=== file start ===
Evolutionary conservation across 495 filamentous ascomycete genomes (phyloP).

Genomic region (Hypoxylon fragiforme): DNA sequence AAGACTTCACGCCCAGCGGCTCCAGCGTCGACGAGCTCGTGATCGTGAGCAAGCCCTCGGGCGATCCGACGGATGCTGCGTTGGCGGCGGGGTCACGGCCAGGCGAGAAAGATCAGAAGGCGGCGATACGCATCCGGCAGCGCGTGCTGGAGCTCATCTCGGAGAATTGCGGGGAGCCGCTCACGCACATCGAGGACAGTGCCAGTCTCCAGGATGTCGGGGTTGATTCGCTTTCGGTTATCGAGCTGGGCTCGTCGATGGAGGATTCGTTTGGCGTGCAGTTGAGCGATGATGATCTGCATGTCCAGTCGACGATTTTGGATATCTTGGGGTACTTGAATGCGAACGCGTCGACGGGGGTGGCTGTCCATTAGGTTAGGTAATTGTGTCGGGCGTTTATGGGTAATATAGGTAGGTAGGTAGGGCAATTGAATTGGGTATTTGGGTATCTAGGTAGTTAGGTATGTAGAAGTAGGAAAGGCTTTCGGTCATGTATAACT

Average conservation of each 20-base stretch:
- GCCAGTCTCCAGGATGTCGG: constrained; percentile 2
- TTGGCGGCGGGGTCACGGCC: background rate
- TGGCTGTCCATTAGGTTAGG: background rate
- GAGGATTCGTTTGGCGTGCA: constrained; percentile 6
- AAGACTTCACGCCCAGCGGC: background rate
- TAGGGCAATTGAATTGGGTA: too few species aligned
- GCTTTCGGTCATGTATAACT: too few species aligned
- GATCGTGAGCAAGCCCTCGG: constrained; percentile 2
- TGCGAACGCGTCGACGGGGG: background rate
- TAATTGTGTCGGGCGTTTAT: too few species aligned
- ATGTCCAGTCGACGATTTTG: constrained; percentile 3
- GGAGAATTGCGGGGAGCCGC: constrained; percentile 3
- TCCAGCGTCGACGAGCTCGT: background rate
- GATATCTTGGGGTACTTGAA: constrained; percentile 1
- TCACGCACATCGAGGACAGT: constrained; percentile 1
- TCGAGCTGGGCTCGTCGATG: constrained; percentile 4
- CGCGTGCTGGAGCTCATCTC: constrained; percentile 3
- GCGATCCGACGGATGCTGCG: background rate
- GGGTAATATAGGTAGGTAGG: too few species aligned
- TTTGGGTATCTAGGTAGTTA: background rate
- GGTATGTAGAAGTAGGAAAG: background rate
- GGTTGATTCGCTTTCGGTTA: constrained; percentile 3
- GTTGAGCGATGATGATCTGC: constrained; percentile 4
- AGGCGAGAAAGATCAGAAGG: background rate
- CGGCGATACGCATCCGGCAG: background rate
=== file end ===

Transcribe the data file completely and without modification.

Evolutionary conservation across 495 filamentous ascomycete genomes (phyloP).

Genomic region (Hypoxylon fragiforme): DNA sequence AAGACTTCACGCCCAGCGGCTCCAGCGTCGACGAGCTCGTGATCGTGAGCAAGCCCTCGGGCGATCCGACGGATGCTGCGTTGGCGGCGGGGTCACGGCCAGGCGAGAAAGATCAGAAGGCGGCGATACGCATCCGGCAGCGCGTGCTGGAGCTCATCTCGGAGAATTGCGGGGAGCCGCTCACGCACATCGAGGACAGTGCCAGTCTCCAGGATGTCGGGGTTGATTCGCTTTCGGTTATCGAGCTGGGCTCGTCGATGGAGGATTCGTTTGGCGTGCAGTTGAGCGATGATGATCTGCATGTCCAGTCGACGATTTTGGATATCTTGGGGTACTTGAATGCGAACGCGTCGACGGGGGTGGCTGTCCATTAGGTTAGGTAATTGTGTCGGGCGTTTATGGGTAATATAGGTAGGTAGGTAGGGCAATTGAATTGGGTATTTGGGTATCTAGGTAGTTAGGTATGTAGAAGTAGGAAAGGCTTTCGGTCATGTATAACT

Average conservation of each 20-base stretch:
- GCCAGTCTCCAGGATGTCGG: constrained; percentile 2
- TTGGCGGCGGGGTCACGGCC: background rate
- TGGCTGTCCATTAGGTTAGG: background rate
- GAGGATTCGTTTGGCGTGCA: constrained; percentile 6
- AAGACTTCACGCCCAGCGGC: background rate
- TAGGGCAATTGAATTGGGTA: too few species aligned
- GCTTTCGGTCATGTATAACT: too few species aligned
- GATCGTGAGCAAGCCCTCGG: constrained; percentile 2
- TGCGAACGCGTCGACGGGGG: background rate
- TAATTGTGTCGGGCGTTTAT: too few species aligned
- ATGTCCAGTCGACGATTTTG: constrained; percentile 3
- GGAGAATTGCGGGGAGCCGC: constrained; percentile 3
- TCCAGCGTCGACGAGCTCGT: background rate
- GATATCTTGGGGTACTTGAA: constrained; percentile 1
- TCACGCACATCGAGGACAGT: constrained; percentile 1
- TCGAGCTGGGCTCGTCGATG: constrained; percentile 4
- CGCGTGCTGGAGCTCATCTC: constrained; percentile 3
- GCGATCCGACGGATGCTGCG: background rate
- GGGTAATATAGGTAGGTAGG: too few species aligned
- TTTGGGTATCTAGGTAGTTA: background rate
- GGTATGTAGAAGTAGGAAAG: background rate
- GGTTGATTCGCTTTCGGTTA: constrained; percentile 3
- GTTGAGCGATGATGATCTGC: constrained; percentile 4
- AGGCGAGAAAGATCAGAAGG: background rate
- CGGCGATACGCATCCGGCAG: background rate